People all over the world today are persecuted for their religious beliefs-especially when one’s religion goes against authority. Executions and religious violence are still sad realities. We see violence between Jews and Muslims, and religious intolerance in our own country. Protests by Christians have broken out in China and have been met with violence as authorities try to silence Christianity, tearing down steeples and other religious symbols.
Yet God’s people have persevered, as we continue to live out our call to love and serve others. History shows us, and the Gospels tell us that it is not easy to trust in God’s authority-not when there are so many authorities in our world that threaten to silence us or make us afraid.
What are these authorities in your life? In our world? What is holding us back from trusting God’s authority and boldly serving and transforming our communities with love? What is telling us to be afraid? Financial hardships, an unfair economy? Ebola outbreaks, or other diseases? Refugee children on the border. War looms around the globe, many people know more violence than we will experience in our own lives. It’s tragic, really. In our own society we know violence all too well though. Hate crimes, including the recent beating of a same-sex couple in Philadelphia. For some people it is not even safe to be who they are. For others, home is not a safe place. Endless and senseless gun violence. The list goes on and on.
Maybe the people in the story doubted Jesus’ authority because it seemed too good to be true. Maybe we doubt Jesus’ authority because it seems too good to be true. This news that God is here and on our side is good news! It is transforming the world and our lives: bringing healing, and love, and peace, and all those things that Jesus does. It is a never-ending feast where all are welcome. Maybe we doubt Jesus’ authority because we live in a world that is so tainted by sin that it is hard for us to believe this good news.
All of the authorities of the world have failed us. Every administration, every governor, every government, no matter how great or admiral… the authorities of this world have failed to deliver us from the evil in the world. From the suffering. They have failed to fix our broken world. But this good news of Christ, this Gospel: this is God’s authority. Jesus loved and served and healed by God’s authority. The Gospel tells us that we can’t save ourselves by any human authority. But this is God’s authority. As God’s people, we have witnessed miraculous acts of love and service. WE have loved and served in miraculous ways that we can do because we serve through God’s authority.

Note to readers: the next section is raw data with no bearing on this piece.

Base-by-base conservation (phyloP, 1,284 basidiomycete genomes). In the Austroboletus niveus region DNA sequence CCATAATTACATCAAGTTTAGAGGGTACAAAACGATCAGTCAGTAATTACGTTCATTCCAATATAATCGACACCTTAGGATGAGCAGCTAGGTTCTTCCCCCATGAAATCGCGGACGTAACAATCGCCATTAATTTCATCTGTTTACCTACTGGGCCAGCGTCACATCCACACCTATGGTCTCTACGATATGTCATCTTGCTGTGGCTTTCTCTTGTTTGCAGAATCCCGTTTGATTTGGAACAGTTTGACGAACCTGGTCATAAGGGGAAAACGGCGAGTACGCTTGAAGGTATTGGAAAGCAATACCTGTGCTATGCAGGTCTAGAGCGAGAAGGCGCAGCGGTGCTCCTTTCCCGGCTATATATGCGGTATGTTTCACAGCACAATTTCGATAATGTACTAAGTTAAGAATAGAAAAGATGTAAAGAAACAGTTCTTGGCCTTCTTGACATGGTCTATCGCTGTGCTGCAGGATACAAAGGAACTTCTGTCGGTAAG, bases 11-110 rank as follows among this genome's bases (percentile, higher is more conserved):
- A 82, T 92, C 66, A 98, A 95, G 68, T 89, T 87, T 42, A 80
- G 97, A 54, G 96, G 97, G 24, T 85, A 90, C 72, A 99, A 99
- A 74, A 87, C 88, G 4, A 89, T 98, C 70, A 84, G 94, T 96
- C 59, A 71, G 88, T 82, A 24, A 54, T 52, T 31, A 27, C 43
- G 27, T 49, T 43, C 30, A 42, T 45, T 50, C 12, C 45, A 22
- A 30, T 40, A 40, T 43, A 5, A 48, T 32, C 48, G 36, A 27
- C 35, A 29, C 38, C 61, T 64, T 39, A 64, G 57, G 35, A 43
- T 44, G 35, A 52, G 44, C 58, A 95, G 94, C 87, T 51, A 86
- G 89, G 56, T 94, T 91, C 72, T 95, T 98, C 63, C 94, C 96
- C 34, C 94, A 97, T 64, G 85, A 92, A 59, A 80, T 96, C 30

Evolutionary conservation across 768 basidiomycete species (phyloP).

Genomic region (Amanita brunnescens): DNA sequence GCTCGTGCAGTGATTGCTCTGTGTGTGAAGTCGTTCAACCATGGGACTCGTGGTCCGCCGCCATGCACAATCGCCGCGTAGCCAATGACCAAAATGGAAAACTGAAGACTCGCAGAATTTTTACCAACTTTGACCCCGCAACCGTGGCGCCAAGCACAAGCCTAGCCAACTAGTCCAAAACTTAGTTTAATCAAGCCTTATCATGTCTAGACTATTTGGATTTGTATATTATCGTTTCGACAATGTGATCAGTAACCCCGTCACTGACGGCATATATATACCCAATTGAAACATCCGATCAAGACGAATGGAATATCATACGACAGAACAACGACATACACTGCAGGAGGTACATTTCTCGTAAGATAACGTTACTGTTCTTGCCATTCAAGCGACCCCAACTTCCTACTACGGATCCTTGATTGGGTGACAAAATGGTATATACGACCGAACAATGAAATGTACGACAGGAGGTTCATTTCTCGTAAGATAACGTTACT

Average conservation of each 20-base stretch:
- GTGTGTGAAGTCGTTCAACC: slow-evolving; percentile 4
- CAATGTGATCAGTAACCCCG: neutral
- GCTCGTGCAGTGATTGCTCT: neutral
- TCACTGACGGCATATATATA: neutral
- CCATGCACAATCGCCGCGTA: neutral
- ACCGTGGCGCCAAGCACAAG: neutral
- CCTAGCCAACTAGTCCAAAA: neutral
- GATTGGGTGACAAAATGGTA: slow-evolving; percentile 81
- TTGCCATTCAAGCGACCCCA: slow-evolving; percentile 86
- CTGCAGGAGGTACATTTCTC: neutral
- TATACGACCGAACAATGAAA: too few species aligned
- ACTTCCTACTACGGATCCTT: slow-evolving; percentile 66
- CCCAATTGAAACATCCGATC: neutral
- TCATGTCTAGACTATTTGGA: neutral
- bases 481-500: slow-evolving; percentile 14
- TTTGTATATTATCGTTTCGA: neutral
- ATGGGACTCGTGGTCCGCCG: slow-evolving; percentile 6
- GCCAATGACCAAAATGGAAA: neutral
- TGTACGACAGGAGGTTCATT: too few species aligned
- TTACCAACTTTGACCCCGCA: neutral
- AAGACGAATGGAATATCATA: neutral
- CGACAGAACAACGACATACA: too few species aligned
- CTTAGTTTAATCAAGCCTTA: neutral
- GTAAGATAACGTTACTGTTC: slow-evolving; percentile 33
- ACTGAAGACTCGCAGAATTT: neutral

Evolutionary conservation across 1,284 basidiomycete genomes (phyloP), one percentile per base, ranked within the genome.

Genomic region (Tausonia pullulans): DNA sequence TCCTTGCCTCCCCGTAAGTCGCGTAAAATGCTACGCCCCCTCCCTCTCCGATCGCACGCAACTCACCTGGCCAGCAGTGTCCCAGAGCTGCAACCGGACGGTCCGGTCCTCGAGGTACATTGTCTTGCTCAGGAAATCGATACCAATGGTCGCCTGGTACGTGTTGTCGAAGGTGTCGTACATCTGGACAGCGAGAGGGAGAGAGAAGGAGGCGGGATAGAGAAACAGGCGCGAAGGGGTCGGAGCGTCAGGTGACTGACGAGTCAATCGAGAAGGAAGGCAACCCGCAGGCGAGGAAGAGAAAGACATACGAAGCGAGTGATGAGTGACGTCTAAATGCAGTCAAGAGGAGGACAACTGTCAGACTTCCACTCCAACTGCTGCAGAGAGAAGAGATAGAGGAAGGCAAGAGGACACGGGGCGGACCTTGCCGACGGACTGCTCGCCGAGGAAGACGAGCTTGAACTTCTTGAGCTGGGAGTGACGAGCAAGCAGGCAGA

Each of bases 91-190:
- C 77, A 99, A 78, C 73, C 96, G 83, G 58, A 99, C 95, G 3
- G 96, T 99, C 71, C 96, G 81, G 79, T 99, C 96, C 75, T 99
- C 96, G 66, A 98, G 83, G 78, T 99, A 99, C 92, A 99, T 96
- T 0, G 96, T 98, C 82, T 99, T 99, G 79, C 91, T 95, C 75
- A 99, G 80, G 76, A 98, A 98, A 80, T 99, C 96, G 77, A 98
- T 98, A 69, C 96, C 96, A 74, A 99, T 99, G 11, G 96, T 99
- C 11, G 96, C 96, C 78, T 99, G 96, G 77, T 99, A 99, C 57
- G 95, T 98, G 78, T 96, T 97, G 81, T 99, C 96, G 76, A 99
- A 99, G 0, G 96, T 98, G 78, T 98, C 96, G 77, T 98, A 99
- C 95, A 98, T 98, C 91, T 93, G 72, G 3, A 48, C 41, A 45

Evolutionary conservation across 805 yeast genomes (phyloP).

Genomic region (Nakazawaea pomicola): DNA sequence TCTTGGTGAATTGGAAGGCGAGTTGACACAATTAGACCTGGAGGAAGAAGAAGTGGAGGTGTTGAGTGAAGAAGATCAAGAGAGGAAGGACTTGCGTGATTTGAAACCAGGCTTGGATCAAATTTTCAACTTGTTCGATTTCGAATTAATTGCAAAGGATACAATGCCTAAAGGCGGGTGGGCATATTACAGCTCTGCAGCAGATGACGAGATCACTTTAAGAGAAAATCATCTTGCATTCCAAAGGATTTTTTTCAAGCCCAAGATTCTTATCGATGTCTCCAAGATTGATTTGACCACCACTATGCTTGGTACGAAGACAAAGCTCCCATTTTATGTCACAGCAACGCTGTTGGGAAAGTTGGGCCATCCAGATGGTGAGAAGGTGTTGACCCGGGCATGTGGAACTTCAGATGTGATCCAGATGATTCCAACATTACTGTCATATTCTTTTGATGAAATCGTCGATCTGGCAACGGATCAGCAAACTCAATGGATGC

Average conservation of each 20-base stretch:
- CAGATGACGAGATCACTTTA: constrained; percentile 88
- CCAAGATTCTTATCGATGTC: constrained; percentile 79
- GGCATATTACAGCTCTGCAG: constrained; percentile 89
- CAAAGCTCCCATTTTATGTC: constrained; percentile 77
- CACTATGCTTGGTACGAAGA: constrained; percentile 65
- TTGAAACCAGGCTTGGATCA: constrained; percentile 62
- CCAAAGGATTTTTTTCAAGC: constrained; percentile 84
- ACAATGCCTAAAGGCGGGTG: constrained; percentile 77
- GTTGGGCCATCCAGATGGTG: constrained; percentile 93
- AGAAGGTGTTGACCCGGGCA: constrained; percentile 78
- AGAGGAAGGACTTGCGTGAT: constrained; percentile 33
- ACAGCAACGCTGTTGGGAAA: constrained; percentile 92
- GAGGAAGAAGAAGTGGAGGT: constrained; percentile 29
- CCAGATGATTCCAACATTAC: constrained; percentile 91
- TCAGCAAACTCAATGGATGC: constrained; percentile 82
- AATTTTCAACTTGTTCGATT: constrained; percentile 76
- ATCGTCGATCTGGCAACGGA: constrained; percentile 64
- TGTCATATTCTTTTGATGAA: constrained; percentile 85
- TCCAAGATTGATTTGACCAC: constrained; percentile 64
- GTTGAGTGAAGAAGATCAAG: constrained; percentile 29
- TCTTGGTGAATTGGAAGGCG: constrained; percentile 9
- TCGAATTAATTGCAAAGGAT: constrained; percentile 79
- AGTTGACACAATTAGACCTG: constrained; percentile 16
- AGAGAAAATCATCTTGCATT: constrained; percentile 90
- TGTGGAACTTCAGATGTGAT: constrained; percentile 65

People may doubt because of those authorities in life that threaten to hod us back: fear, suffering, death. But the good news is that Christ has authority over all of those things, and frees us from them. At the end of Matthew’s Gospel, Jesus shows us his authority over all of those things that cause us to live in fear. Just when it looks like the authorities of the world had gotten their way: executing the hope of the world on a cross, Jesus shows us his power, even over death-the power of God’s love for the world.
And at the end of Matthew’s Gospel, when Jesus has been resurrected, when all of those who lived in fear, those who doubted, those who questioned his authority see him, he gives a wonderful promise: “by the way, in case there was any doubt, I have been given all authority over everything in heaven and Earth.”
And with those words he sends us out to serve others and fearlessly tell them about the good news of Jesus, who has been given authority over all of the things in this world; to bring healing to the nations, peace, and sharing God’s love with others. And he promises to be with us, even to the end of the age.
Note: Image “Young people have no respect for authority nowadays” is copyright (c) 2010 Alexandre Dulaunoy and made available under license Attribution-NonCommercial-NoDerivs 2.0 Generic